The first three days were fairly trying, but today, on the fourth day, I see some light flickering at the end of the tunnel.  I hope that with time I can resurrect our lost connection and perhaps even find a new kind of connection with this aloof mare of mine.  At the moment I am just happy she is eating, drinking, peeing and pooping like a normal horse, as that, too, was not a given in the beginning of this journey.  Today she rolled for the first time in her new pasture and even though she was completely covered in mud from ears to tail, I took it as an excellent sign.  Hopefully in a few days she'll actually let me touch her head long enough to brush the mud away!  :-)


  1. Sometimes a change of scenery is the best way to start again; a new life, a fresh beginning. It takes time for a horse to settle in new surroundings, but the fact that she is in such a quiet place is all good. Few distractions, so she will naturally turn to you. You will reconnect and the bond will be stronger than before.

    When I was thinking about going barefoot, my mare pulled her shoe too!

  2. Slowly but surely! i think you are handling it all beautifully! So keep trusting in your connection. When I got my horse (he had lived all his life at a big stud with other horses, broken in at 4 then left in the paddock till I bought him when he was 6). Never been in a truck or horse float, never off the property etc. He came off the truck like a dog with spread paws trying to get his grip. He was petrified! I was over the moon, my dream come true! We left him in the yard so he could watch everything. He wasn't interested in my at all it was all too overwhelming!! He was very jumpy and nervous. I just hung out with him on the outside of the yard talked to him etc. We did this everyday for the nearly a week to give him time to adjust. I wasn't experienced enough to get him introduced to the saddle (only my second horse after my first died suddenly of colic at 5years old :( and I'd only been riding 18months) so my trainer spent the next 14 weeks very slowly introducing him to everything (we were determined to do it right the first time). We found out 2 days before we got him they sedated him to trim his back feet!!! Someone hit him for moving when a fly was annoying him while with the farrier and ever since they sedated him!! Unbelieveable!! So during this process I simply hang out, groomed, talk to him and watch them introducing him to tact. He had his issues but with love trust and patience I have an amazing horse who looks after me, has no problem with his feet being picked up, is roadsafe and acted like a schoolmaster even though he was completely green! He had feet issues and they wanted me to corrective shoe but so far 2 years he remains completely barefoot. The only problem is getting good barefoot trimmers in NZ!! My trainer calls him my freak of nature ~ he said in his 38 years of horse training he has never meet horse that is so calm/amazing nature for a completely green horse. (stark contrast to when we first viewed him he was arrogant and bolshie). So what I am saying is stay strong good things take time! You'll look back in a few months and realise it was all part of the bigger picture. take care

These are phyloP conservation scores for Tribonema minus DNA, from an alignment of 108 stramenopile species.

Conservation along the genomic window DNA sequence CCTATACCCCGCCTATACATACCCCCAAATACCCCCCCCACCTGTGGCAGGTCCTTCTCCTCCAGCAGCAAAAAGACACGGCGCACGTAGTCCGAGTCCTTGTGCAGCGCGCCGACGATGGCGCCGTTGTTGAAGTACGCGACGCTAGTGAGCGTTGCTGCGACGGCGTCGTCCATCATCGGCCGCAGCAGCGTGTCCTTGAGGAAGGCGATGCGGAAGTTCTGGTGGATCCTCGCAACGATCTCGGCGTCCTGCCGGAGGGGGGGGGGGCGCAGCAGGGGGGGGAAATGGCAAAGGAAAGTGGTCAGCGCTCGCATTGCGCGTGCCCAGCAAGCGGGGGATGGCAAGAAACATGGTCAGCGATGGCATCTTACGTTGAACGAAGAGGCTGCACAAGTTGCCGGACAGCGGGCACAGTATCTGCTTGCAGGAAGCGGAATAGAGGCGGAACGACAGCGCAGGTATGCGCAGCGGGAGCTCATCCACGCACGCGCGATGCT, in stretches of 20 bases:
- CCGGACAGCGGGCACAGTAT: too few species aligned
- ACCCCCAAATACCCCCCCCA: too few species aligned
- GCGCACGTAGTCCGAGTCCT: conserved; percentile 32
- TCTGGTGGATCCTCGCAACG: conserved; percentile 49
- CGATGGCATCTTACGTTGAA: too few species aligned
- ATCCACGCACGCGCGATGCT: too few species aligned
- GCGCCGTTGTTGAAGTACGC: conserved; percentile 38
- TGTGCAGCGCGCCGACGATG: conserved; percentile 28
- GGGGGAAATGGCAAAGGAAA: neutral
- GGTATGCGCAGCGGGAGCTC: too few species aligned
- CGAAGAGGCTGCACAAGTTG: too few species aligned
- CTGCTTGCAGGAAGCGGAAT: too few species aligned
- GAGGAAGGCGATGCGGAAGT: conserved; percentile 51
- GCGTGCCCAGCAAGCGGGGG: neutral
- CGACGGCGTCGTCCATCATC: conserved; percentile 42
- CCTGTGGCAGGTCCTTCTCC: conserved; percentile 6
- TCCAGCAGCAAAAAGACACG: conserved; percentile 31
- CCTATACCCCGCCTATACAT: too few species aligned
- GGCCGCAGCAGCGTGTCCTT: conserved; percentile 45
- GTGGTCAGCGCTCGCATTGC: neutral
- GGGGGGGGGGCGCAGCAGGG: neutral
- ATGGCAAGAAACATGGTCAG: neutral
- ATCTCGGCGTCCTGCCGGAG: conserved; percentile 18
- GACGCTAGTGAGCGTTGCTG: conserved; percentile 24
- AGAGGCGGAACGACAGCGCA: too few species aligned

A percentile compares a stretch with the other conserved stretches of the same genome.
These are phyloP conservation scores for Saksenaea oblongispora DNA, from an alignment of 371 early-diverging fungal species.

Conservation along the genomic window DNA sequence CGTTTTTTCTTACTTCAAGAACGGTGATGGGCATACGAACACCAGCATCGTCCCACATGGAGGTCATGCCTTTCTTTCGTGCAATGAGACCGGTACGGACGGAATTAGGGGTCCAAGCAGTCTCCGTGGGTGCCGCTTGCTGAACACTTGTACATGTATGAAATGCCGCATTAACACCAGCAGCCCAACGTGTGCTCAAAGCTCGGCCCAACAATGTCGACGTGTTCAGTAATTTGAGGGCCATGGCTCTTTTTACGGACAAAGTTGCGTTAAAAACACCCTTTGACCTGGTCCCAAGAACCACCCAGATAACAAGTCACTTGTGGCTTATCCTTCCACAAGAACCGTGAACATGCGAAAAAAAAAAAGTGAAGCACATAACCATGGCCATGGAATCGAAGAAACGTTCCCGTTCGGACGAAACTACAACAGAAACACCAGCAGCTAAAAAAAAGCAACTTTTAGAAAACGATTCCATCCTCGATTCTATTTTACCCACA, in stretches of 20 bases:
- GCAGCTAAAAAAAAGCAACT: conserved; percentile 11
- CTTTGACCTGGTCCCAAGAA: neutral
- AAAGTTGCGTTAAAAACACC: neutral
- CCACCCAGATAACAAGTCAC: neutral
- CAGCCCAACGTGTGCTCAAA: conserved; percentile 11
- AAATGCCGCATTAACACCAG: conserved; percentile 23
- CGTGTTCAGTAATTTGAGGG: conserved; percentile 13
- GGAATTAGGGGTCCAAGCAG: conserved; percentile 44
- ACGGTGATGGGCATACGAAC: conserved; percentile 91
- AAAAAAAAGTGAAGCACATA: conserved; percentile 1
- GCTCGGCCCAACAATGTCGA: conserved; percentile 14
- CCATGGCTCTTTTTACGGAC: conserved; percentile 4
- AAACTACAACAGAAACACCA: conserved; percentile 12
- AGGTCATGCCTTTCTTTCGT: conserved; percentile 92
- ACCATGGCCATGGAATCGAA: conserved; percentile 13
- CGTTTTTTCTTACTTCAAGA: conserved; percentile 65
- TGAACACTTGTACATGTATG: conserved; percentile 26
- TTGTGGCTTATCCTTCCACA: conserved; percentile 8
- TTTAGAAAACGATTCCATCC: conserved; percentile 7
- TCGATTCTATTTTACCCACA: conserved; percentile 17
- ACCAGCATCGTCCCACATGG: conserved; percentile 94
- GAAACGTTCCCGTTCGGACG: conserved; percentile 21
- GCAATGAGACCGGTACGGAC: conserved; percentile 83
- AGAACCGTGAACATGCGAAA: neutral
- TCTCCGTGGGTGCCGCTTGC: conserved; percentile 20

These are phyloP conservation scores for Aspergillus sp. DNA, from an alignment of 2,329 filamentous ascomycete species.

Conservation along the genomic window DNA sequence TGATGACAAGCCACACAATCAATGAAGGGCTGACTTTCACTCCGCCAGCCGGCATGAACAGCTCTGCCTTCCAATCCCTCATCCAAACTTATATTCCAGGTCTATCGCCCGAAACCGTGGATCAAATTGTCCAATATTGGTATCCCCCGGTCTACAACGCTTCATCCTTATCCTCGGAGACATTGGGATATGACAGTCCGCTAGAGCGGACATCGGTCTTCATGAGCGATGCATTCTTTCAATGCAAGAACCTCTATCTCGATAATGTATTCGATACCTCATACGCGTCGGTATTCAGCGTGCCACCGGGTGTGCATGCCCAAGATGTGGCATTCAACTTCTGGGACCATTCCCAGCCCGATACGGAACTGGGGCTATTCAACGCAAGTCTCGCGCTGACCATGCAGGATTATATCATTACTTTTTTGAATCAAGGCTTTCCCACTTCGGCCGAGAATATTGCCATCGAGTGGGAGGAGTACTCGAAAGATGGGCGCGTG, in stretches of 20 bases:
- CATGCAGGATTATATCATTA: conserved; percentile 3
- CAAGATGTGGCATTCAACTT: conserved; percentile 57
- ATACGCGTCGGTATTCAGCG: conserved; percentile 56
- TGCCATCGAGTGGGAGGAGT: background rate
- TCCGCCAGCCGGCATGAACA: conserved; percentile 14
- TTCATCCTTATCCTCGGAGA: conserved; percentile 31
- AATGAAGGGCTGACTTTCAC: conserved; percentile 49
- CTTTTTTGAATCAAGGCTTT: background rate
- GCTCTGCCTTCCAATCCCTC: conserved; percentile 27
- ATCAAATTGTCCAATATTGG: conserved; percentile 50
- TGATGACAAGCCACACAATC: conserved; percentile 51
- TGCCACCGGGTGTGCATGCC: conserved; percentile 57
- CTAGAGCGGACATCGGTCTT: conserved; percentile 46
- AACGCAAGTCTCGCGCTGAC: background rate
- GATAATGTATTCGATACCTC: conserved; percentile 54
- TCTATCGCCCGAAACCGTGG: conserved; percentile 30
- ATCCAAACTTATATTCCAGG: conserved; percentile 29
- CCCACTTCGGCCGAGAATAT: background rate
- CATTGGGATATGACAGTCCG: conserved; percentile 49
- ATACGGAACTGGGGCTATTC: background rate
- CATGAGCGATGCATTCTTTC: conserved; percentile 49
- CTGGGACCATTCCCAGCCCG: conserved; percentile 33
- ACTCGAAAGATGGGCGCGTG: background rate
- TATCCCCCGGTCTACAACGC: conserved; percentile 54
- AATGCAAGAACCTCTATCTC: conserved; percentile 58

3. Sonya, I loved your story of how you started with your horse. It is truly amazing what time and patience can do with horses (or anything, for that matter). That whole sedation business with the trimmer was insane. There is a horse at LL's old barn that gets sedated every time they shoe him. I think that's so sad, as even though he is sedated, he knows what is going on. He is afraid and being violated, but can't move a muscle because of the sedation. I really think it's probably adding to his trauma, if nothing else. So happy to hear you took the time to get your horse over all that!
    PS. I'm writing this blog so I can look back in a few months and realize it was all part of the bigger picture :-) (or so I hope!)